I had very low expectations for YU’s new (or newly resurrected) student magazine/blog, Kol Hamevaser, but Gilah Kletenik, the editor at Stern, did not disappoint. Despite a lackluster opening (complete with the word ‘masticating’), Kletenik hit a home run when she finally got down to the business of dealing with Noah Feldman. Here’s the very best paragraph I’ve read on this entire controversy:
Modern Orthodox day schools, while espousing a Torah U’Madda way of life, often fail to demonstrate to their students, who live in a secular world, precisely how to embody this principal. It’s only once we abandon the protective dalet amot of the Yeshiva classroom that we realize how ill prepared we are to confront the secular world around us. Ready we may be to rattle off proofs from Maimonides in support of studying the sciences or such blanket Talmudic statements as “chochma bagoyim ta’amin,” we are often left without the tools to effectively interact with non-Orthodox Jews, let alone non-Jews. No doubt this stems from the fact that we have our own schools, camps and youth groups, as such, there is seldom an opportunity for profound interaction with anyone outside of our closed community. This is a show of our intense insularity, which stems from our innate insecurity – an unhealthy, if well-founded sense of insecurity, justified not the least by decisions such as Feldman’s to intermarry.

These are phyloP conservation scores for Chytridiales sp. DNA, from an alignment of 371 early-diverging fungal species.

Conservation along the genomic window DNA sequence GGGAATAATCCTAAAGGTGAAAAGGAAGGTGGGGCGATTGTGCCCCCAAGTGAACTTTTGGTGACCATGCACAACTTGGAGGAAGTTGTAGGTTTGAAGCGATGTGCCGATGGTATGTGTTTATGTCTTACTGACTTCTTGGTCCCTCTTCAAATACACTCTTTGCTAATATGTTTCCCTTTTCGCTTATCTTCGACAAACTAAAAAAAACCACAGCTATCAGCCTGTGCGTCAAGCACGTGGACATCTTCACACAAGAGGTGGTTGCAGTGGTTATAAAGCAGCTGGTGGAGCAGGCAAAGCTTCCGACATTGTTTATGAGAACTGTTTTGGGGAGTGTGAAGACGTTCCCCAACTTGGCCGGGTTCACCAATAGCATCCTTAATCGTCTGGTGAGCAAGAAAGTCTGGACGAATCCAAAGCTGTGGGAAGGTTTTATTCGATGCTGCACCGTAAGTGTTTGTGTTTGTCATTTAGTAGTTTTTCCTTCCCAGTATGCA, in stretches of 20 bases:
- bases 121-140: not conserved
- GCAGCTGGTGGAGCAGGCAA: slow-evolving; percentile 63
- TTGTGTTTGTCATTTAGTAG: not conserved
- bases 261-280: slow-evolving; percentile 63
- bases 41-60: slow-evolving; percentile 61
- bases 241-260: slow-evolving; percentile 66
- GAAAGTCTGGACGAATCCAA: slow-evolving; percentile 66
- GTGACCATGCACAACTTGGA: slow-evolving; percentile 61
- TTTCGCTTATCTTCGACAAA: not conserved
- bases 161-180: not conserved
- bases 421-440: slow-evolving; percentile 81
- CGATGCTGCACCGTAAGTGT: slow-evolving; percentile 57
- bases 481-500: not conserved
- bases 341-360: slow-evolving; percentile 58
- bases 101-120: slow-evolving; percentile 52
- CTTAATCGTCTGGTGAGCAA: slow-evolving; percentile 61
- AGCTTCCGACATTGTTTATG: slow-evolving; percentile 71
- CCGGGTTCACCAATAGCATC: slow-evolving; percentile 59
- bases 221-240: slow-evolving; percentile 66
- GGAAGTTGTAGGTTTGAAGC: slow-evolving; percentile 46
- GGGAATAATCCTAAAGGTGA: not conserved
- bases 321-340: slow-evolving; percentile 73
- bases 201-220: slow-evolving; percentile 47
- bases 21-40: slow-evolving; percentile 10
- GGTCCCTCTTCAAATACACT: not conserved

This is precisely the disconnect I’ve been talking about! Modern Orthodoxy preaches interaction with the modern world from within the high walls of its own ghettos. Science should be studied, but its conclusions should be rejected if they differ from those that we’ve been taught to accept as Torah. Dignity should be afforded to all types of Jews, but that dignity best not extend to sharing our community institutions with them.
Kletenik puts her finger on the problem in the same spot where I’ve placed mine (I can only hope that if our fingers are touching, it’s not derech chiba) – on our lack of confidence. On our fear that if Orthodox Judaism had to compete openly in the marketplace of ideas, it would lose as badly today is it did in Europe of the 18th and 19th centuries, when some 90% of Jews turned away from traditional Judaism